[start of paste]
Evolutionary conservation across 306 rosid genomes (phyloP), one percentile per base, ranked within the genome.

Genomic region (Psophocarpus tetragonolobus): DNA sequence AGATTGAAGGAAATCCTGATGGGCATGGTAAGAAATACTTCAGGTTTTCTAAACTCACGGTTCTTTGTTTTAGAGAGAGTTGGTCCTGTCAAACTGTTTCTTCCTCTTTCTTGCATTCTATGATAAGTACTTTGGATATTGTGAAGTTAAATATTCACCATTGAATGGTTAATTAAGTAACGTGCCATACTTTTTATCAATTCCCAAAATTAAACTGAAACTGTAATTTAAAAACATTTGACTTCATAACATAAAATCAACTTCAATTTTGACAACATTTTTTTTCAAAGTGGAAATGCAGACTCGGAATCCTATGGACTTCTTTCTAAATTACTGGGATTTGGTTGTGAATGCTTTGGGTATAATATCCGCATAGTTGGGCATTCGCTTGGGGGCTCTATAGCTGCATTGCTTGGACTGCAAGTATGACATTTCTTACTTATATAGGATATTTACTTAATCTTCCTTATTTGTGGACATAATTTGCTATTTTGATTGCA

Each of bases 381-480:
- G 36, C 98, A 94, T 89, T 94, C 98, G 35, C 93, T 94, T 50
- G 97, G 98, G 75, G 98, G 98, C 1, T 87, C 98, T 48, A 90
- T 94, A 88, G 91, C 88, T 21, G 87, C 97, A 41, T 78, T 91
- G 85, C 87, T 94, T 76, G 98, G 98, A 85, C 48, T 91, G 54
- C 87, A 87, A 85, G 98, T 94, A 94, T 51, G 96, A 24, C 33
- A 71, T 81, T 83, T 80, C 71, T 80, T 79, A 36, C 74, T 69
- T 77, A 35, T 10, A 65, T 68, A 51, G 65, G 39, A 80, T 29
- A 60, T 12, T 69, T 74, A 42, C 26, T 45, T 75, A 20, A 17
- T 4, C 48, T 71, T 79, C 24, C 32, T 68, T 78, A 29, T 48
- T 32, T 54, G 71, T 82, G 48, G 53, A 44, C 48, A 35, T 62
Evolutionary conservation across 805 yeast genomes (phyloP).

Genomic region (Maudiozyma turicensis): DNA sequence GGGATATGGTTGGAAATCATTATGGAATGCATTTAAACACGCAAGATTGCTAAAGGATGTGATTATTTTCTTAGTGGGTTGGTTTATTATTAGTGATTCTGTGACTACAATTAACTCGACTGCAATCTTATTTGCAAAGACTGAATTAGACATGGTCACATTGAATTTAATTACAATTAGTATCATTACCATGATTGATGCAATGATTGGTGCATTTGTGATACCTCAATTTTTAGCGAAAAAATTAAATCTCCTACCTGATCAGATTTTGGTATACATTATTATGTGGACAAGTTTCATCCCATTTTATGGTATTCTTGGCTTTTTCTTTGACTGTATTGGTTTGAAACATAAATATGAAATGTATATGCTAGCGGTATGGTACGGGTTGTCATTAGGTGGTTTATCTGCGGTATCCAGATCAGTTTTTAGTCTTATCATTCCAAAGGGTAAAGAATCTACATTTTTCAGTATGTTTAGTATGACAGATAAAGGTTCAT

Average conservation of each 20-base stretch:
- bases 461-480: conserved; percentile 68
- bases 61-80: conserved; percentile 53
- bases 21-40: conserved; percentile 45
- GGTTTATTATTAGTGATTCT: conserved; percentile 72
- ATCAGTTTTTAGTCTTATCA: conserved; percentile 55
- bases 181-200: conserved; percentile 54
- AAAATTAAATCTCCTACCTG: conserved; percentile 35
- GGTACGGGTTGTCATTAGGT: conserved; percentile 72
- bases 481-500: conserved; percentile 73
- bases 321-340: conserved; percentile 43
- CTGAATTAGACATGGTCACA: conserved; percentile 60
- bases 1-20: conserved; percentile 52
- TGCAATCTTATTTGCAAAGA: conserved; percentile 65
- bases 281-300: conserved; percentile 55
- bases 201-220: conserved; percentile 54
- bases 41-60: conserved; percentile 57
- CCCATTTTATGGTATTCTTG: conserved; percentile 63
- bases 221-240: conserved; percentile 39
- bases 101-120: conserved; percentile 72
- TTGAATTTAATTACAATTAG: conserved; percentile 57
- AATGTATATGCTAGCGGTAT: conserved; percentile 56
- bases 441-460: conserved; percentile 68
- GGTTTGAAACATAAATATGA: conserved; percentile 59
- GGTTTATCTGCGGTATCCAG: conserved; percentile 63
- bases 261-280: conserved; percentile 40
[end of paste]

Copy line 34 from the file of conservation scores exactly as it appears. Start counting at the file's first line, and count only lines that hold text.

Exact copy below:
- bases 221-240: conserved; percentile 39